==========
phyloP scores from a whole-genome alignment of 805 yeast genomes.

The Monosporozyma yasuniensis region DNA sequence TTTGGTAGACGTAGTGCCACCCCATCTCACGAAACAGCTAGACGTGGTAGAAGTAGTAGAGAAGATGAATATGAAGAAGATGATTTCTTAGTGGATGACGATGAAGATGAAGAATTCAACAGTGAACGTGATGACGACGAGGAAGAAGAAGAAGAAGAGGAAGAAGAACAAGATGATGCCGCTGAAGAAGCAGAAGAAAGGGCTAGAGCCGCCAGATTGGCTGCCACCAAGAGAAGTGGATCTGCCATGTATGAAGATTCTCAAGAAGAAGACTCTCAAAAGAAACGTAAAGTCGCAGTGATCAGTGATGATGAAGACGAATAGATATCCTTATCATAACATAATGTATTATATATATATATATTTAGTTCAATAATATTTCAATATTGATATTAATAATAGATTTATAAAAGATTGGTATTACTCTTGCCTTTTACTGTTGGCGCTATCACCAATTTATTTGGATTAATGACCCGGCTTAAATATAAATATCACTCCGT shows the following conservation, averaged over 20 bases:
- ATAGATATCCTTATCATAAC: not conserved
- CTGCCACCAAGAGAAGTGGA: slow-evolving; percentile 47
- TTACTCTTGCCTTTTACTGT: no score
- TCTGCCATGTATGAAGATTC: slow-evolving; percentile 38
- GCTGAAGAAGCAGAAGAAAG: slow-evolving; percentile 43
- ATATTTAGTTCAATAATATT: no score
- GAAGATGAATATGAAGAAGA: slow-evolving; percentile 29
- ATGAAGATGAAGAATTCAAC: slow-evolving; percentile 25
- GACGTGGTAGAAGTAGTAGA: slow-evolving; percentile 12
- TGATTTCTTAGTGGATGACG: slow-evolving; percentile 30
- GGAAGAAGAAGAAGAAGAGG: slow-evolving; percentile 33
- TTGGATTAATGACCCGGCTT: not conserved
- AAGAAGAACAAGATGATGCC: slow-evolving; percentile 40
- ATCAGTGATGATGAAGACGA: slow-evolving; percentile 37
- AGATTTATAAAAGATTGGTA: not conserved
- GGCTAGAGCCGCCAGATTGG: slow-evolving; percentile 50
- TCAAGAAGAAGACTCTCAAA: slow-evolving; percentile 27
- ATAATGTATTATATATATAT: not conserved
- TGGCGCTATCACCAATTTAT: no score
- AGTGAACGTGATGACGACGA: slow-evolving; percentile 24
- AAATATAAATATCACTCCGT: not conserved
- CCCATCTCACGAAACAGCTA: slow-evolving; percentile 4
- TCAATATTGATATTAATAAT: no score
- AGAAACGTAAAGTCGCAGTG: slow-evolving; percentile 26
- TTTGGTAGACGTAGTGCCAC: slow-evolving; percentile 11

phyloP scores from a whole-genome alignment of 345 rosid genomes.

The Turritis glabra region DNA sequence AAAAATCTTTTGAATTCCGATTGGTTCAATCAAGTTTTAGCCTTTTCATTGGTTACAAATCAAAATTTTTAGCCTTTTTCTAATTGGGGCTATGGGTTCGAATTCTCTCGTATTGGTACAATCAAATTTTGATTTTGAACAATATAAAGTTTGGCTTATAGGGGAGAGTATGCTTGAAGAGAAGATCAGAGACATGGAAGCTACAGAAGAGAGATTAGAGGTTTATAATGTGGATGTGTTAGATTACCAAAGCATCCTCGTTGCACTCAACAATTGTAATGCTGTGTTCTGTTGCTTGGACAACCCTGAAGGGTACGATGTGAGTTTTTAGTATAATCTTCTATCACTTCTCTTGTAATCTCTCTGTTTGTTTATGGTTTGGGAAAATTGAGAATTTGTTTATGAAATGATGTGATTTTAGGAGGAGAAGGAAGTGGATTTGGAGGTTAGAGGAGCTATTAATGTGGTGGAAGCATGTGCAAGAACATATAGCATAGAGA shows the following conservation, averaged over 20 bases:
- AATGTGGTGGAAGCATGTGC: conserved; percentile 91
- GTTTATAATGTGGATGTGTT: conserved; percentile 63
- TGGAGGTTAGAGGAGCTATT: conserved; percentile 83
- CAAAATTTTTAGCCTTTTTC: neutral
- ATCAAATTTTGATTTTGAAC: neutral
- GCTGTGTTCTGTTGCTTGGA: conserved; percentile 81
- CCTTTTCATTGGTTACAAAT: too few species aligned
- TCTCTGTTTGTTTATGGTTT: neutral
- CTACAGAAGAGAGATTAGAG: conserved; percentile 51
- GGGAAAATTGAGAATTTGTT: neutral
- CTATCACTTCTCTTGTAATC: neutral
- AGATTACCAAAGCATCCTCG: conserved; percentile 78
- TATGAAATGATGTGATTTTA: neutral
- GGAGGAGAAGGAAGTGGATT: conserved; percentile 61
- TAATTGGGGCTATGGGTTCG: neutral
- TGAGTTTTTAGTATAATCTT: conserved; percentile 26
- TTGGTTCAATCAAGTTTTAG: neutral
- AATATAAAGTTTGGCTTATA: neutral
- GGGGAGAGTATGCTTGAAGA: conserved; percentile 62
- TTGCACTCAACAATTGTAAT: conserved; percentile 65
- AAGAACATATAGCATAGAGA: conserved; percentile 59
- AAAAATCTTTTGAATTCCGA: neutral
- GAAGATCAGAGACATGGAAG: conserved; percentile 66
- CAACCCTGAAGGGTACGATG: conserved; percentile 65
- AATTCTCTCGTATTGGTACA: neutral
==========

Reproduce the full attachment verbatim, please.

phyloP scores from a whole-genome alignment of 805 yeast genomes.

The Monosporozyma yasuniensis region DNA sequence TTTGGTAGACGTAGTGCCACCCCATCTCACGAAACAGCTAGACGTGGTAGAAGTAGTAGAGAAGATGAATATGAAGAAGATGATTTCTTAGTGGATGACGATGAAGATGAAGAATTCAACAGTGAACGTGATGACGACGAGGAAGAAGAAGAAGAAGAGGAAGAAGAACAAGATGATGCCGCTGAAGAAGCAGAAGAAAGGGCTAGAGCCGCCAGATTGGCTGCCACCAAGAGAAGTGGATCTGCCATGTATGAAGATTCTCAAGAAGAAGACTCTCAAAAGAAACGTAAAGTCGCAGTGATCAGTGATGATGAAGACGAATAGATATCCTTATCATAACATAATGTATTATATATATATATATTTAGTTCAATAATATTTCAATATTGATATTAATAATAGATTTATAAAAGATTGGTATTACTCTTGCCTTTTACTGTTGGCGCTATCACCAATTTATTTGGATTAATGACCCGGCTTAAATATAAATATCACTCCGT shows the following conservation, averaged over 20 bases:
- ATAGATATCCTTATCATAAC: not conserved
- CTGCCACCAAGAGAAGTGGA: slow-evolving; percentile 47
- TTACTCTTGCCTTTTACTGT: no score
- TCTGCCATGTATGAAGATTC: slow-evolving; percentile 38
- GCTGAAGAAGCAGAAGAAAG: slow-evolving; percentile 43
- ATATTTAGTTCAATAATATT: no score
- GAAGATGAATATGAAGAAGA: slow-evolving; percentile 29
- ATGAAGATGAAGAATTCAAC: slow-evolving; percentile 25
- GACGTGGTAGAAGTAGTAGA: slow-evolving; percentile 12
- TGATTTCTTAGTGGATGACG: slow-evolving; percentile 30
- GGAAGAAGAAGAAGAAGAGG: slow-evolving; percentile 33
- TTGGATTAATGACCCGGCTT: not conserved
- AAGAAGAACAAGATGATGCC: slow-evolving; percentile 40
- ATCAGTGATGATGAAGACGA: slow-evolving; percentile 37
- AGATTTATAAAAGATTGGTA: not conserved
- GGCTAGAGCCGCCAGATTGG: slow-evolving; percentile 50
- TCAAGAAGAAGACTCTCAAA: slow-evolving; percentile 27
- ATAATGTATTATATATATAT: not conserved
- TGGCGCTATCACCAATTTAT: no score
- AGTGAACGTGATGACGACGA: slow-evolving; percentile 24
- AAATATAAATATCACTCCGT: not conserved
- CCCATCTCACGAAACAGCTA: slow-evolving; percentile 4
- TCAATATTGATATTAATAAT: no score
- AGAAACGTAAAGTCGCAGTG: slow-evolving; percentile 26
- TTTGGTAGACGTAGTGCCAC: slow-evolving; percentile 11

phyloP scores from a whole-genome alignment of 345 rosid genomes.

The Turritis glabra region DNA sequence AAAAATCTTTTGAATTCCGATTGGTTCAATCAAGTTTTAGCCTTTTCATTGGTTACAAATCAAAATTTTTAGCCTTTTTCTAATTGGGGCTATGGGTTCGAATTCTCTCGTATTGGTACAATCAAATTTTGATTTTGAACAATATAAAGTTTGGCTTATAGGGGAGAGTATGCTTGAAGAGAAGATCAGAGACATGGAAGCTACAGAAGAGAGATTAGAGGTTTATAATGTGGATGTGTTAGATTACCAAAGCATCCTCGTTGCACTCAACAATTGTAATGCTGTGTTCTGTTGCTTGGACAACCCTGAAGGGTACGATGTGAGTTTTTAGTATAATCTTCTATCACTTCTCTTGTAATCTCTCTGTTTGTTTATGGTTTGGGAAAATTGAGAATTTGTTTATGAAATGATGTGATTTTAGGAGGAGAAGGAAGTGGATTTGGAGGTTAGAGGAGCTATTAATGTGGTGGAAGCATGTGCAAGAACATATAGCATAGAGA shows the following conservation, averaged over 20 bases:
- AATGTGGTGGAAGCATGTGC: conserved; percentile 91
- GTTTATAATGTGGATGTGTT: conserved; percentile 63
- TGGAGGTTAGAGGAGCTATT: conserved; percentile 83
- CAAAATTTTTAGCCTTTTTC: neutral
- ATCAAATTTTGATTTTGAAC: neutral
- GCTGTGTTCTGTTGCTTGGA: conserved; percentile 81
- CCTTTTCATTGGTTACAAAT: too few species aligned
- TCTCTGTTTGTTTATGGTTT: neutral
- CTACAGAAGAGAGATTAGAG: conserved; percentile 51
- GGGAAAATTGAGAATTTGTT: neutral
- CTATCACTTCTCTTGTAATC: neutral
- AGATTACCAAAGCATCCTCG: conserved; percentile 78
- TATGAAATGATGTGATTTTA: neutral
- GGAGGAGAAGGAAGTGGATT: conserved; percentile 61
- TAATTGGGGCTATGGGTTCG: neutral
- TGAGTTTTTAGTATAATCTT: conserved; percentile 26
- TTGGTTCAATCAAGTTTTAG: neutral
- AATATAAAGTTTGGCTTATA: neutral
- GGGGAGAGTATGCTTGAAGA: conserved; percentile 62
- TTGCACTCAACAATTGTAAT: conserved; percentile 65
- AAGAACATATAGCATAGAGA: conserved; percentile 59
- AAAAATCTTTTGAATTCCGA: neutral
- GAAGATCAGAGACATGGAAG: conserved; percentile 66
- CAACCCTGAAGGGTACGATG: conserved; percentile 65
- AATTCTCTCGTATTGGTACA: neutral